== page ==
Many people experience neck pain or stiffness occasionally. In many cases, it’s due to poor posture or overuse. Sometimes, neck pain is caused by injury from a fall, contact sports, or whiplash.Most of the time, neck pain isn’t a serious condition and can be relieved within a few days.But in some cases, neck pain can indicate serious injury or illness and require a doctor’s care.

If neck pain continues for more than a week, is severe, or is accompanied by other symptoms, medical attention should be sought immediately.

Osteoporosis

Bone is living tissue that is constantly being broken down and replaced. Osteoporosis occurs when the creation of new bone doesn't keep up with the loss of old bone.

Osteoporosis causes bones to become weak and brittle — so brittle that a fall or even mild stresses such as bending over or coughing can cause a fracture. Osteoporosis-related fractures most commonly occur in the hip, wrist or spine.

Osteoporosis affects men and women of all races. But white and Asian women — especially older women who are past menopause — are at highest risk. Medications, healthy diet and weight-bearing exercise can help prevent bone loss or strengthen already weak bones.

Osteoarthritis

Osteoarthritis is the most common form of arthritis, affecting millions of people worldwide. It occurs when the protective cartilage that cushions the ends of your bones wears down over time.

Although osteoarthritis can damage any joint, the disorder most commonly affects joints in your hands, knees, hips and spine.

Osteoarthritis symptoms can usually be managed, although the damage to joints can't be reversed. Staying active, maintaining a healthy weight and some treatments might slow progression of the disease and help improve pain and joint function.

Paget's Disease of the Bone

Paget's disease of bone interferes with your body's normal recycling process, in which new bone tissue gradually replaces old bone tissue. Over time, the disease can cause affected bones to become fragile and misshapen. Paget's disease of bone most commonly occurs in the pelvis, skull, spine and legs.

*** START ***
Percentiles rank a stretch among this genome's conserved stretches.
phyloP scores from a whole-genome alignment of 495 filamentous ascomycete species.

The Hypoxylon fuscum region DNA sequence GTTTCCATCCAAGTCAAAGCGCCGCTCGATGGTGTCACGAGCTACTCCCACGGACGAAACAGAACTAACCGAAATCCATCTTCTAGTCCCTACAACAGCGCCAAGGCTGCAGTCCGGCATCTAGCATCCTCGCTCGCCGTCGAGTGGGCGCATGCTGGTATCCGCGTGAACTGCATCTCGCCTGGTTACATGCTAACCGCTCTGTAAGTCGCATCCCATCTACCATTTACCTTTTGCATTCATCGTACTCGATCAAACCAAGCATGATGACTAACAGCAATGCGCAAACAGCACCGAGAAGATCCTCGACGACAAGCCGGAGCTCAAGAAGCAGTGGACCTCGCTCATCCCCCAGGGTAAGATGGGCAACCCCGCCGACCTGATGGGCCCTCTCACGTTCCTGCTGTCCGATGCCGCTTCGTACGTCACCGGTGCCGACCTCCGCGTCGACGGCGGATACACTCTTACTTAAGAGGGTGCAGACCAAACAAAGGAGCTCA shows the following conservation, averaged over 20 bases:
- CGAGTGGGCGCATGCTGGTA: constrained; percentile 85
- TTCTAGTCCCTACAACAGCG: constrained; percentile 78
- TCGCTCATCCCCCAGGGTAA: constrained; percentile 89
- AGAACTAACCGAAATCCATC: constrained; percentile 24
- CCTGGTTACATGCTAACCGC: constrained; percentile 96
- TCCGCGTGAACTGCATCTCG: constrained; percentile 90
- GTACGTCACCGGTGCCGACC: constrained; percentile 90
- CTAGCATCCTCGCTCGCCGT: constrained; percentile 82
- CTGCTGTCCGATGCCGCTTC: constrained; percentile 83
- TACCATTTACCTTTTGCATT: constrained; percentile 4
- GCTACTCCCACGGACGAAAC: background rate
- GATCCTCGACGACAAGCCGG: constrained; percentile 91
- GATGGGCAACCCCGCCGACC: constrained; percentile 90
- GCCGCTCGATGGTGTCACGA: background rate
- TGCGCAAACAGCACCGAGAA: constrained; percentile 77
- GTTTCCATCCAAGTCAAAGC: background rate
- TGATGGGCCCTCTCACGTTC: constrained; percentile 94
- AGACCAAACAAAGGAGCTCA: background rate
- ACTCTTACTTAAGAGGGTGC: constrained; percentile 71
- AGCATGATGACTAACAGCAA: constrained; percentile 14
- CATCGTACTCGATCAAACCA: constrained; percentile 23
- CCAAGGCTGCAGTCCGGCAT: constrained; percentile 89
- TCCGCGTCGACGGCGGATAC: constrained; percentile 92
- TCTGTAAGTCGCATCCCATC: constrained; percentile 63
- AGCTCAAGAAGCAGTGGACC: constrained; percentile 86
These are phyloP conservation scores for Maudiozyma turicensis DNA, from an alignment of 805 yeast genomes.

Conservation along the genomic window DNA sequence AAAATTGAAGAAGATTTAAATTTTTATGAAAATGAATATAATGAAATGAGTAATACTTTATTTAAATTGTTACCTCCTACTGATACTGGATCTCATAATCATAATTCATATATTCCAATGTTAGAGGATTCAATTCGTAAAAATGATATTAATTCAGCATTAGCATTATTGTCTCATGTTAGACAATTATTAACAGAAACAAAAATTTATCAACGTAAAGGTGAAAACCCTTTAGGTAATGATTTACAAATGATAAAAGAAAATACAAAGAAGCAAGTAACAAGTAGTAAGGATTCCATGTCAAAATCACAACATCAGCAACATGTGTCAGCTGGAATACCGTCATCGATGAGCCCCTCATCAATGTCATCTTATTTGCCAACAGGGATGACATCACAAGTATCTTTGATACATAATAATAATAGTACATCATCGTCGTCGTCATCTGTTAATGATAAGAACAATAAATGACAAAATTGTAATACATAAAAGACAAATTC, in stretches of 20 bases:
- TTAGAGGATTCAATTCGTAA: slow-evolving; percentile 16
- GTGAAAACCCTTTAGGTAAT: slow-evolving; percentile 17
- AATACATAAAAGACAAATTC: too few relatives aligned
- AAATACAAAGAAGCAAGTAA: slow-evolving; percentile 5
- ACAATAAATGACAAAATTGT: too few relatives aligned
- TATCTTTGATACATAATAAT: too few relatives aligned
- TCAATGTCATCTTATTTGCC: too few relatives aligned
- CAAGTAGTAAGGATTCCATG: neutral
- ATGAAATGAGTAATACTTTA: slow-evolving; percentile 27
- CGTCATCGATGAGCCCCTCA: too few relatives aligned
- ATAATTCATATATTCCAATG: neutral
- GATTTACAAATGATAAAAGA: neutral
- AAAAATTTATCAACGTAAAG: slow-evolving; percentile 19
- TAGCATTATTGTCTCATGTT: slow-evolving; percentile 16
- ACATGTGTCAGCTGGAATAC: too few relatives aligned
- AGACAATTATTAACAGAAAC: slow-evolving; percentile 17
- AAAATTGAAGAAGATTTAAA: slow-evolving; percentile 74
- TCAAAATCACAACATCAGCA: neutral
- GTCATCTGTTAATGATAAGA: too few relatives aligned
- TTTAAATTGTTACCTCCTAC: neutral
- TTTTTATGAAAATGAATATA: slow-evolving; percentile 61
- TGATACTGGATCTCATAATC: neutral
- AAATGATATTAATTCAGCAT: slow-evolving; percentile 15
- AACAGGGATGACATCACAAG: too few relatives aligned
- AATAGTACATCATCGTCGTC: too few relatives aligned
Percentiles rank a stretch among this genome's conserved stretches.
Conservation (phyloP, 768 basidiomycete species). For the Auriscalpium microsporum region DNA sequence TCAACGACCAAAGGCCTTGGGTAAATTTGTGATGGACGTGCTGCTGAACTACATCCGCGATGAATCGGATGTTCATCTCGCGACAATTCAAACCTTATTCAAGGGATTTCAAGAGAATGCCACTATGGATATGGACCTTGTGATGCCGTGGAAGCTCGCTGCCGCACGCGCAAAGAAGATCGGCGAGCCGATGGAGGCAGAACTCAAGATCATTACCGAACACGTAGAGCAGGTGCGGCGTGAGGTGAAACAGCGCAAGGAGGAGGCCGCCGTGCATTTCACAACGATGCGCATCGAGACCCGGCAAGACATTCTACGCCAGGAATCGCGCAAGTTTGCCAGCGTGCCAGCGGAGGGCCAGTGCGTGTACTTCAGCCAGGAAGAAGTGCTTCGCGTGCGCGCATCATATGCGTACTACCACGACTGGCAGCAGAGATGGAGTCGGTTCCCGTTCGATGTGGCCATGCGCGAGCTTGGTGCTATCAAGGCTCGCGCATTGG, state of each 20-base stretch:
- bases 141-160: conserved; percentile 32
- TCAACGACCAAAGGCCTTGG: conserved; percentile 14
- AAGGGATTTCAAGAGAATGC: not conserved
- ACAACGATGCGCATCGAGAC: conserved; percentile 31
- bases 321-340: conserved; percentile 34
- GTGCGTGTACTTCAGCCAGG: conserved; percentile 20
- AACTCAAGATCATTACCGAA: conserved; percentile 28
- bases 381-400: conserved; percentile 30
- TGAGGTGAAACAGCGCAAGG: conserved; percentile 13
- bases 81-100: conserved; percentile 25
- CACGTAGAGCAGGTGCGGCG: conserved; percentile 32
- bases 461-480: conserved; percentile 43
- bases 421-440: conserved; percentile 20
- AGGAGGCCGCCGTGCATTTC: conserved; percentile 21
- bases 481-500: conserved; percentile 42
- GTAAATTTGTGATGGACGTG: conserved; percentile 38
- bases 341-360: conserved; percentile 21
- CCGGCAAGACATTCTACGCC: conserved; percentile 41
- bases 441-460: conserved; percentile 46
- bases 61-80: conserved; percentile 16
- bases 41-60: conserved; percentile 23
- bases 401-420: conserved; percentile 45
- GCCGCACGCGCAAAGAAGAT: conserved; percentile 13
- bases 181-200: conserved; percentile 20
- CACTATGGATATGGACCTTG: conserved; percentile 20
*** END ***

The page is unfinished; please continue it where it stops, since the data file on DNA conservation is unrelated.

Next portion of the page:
The risk of Paget's disease of bone increases with age. Your risk also increases if any family members have the disorder. Complications of Paget's disease of bone can include broken bones, hearing loss and pinched nerves in your spine.

Rheumatoid Arthritis

Rheumatoid arthritis is a long-term, progressive, and disabling autoimmune disease. It causes inflammation, swelling, and pain in and around the joints and other body organs.

Rheumatoid arthritis (RA) usually affects the hands and feet first, but it can occur in any joint. It usually involves the same joints on both sides of the body.

Common symptoms include stiff joints, especially upon getting up in the mornings or after sitting down for a while. Some people often experience fatigue and a general feeling of being unwell.

Scoliosis

Scoliosis is a sideways curvature of the spine which is usually S or C shaped, that occurs most often during the growth spurt just before puberty. While scoliosis can be caused by conditions such as cerebral palsy and muscular dystrophy, the cause of most scoliosis is unknown.

Shoulder Pain and Problems

Shoulder injuries can occur on the job which involves physical work including lifting, pushing, or by by performing manual labor, playing sports, or by repetitive movement. Certain diseases can bring about pain that travels to the shoulder. These include diseases of the cervical spine (neck), as well as liver, heart, or gallbladder disease.

Chances of shoulder pain increases as we age, especially after age 60. This is because the soft tissues surrounding the shoulder tend to degenerate with age.